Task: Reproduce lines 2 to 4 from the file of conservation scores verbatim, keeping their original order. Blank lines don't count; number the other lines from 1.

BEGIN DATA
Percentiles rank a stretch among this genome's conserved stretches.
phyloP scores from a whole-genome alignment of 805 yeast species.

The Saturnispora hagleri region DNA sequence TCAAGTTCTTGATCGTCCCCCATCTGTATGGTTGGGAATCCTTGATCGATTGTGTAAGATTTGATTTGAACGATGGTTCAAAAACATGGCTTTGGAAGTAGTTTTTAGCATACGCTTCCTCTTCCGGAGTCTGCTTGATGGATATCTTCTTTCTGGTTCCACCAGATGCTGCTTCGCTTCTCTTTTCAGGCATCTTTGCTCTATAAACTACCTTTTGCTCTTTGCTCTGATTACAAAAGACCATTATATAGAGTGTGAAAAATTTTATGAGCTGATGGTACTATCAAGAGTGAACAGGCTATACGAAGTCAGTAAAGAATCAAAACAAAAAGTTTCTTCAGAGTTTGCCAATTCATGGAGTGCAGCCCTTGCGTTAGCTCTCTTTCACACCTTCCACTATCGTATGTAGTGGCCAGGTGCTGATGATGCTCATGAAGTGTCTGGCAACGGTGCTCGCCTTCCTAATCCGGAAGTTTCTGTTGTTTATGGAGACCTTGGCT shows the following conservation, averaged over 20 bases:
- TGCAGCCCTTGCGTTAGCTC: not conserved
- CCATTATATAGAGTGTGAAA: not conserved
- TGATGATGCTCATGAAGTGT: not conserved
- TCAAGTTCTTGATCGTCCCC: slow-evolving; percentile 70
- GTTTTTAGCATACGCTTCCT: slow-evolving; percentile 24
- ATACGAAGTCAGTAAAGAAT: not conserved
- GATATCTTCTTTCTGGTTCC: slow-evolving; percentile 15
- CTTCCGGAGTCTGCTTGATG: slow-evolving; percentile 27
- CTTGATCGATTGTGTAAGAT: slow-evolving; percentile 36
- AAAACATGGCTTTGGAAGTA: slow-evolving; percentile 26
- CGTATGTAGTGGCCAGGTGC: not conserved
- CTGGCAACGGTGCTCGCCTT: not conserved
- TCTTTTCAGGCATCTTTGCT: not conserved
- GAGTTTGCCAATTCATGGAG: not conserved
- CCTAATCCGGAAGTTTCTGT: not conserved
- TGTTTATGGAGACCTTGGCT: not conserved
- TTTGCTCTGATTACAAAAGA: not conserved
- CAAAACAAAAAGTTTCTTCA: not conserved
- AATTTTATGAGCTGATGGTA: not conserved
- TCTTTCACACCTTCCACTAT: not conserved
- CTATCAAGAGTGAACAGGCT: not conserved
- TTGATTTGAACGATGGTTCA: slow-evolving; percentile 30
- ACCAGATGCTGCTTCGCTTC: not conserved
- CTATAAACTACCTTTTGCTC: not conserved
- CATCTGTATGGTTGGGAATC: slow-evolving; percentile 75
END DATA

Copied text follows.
phyloP scores from a whole-genome alignment of 805 yeast species.

The Saturnispora hagleri region DNA sequence TCAAGTTCTTGATCGTCCCCCATCTGTATGGTTGGGAATCCTTGATCGATTGTGTAAGATTTGATTTGAACGATGGTTCAAAAACATGGCTTTGGAAGTAGTTTTTAGCATACGCTTCCTCTTCCGGAGTCTGCTTGATGGATATCTTCTTTCTGGTTCCACCAGATGCTGCTTCGCTTCTCTTTTCAGGCATCTTTGCTCTATAAACTACCTTTTGCTCTTTGCTCTGATTACAAAAGACCATTATATAGAGTGTGAAAAATTTTATGAGCTGATGGTACTATCAAGAGTGAACAGGCTATACGAAGTCAGTAAAGAATCAAAACAAAAAGTTTCTTCAGAGTTTGCCAATTCATGGAGTGCAGCCCTTGCGTTAGCTCTCTTTCACACCTTCCACTATCGTATGTAGTGGCCAGGTGCTGATGATGCTCATGAAGTGTCTGGCAACGGTGCTCGCCTTCCTAATCCGGAAGTTTCTGTTGTTTATGGAGACCTTGGCT shows the following conservation, averaged over 20 bases:
- TGCAGCCCTTGCGTTAGCTC: not conserved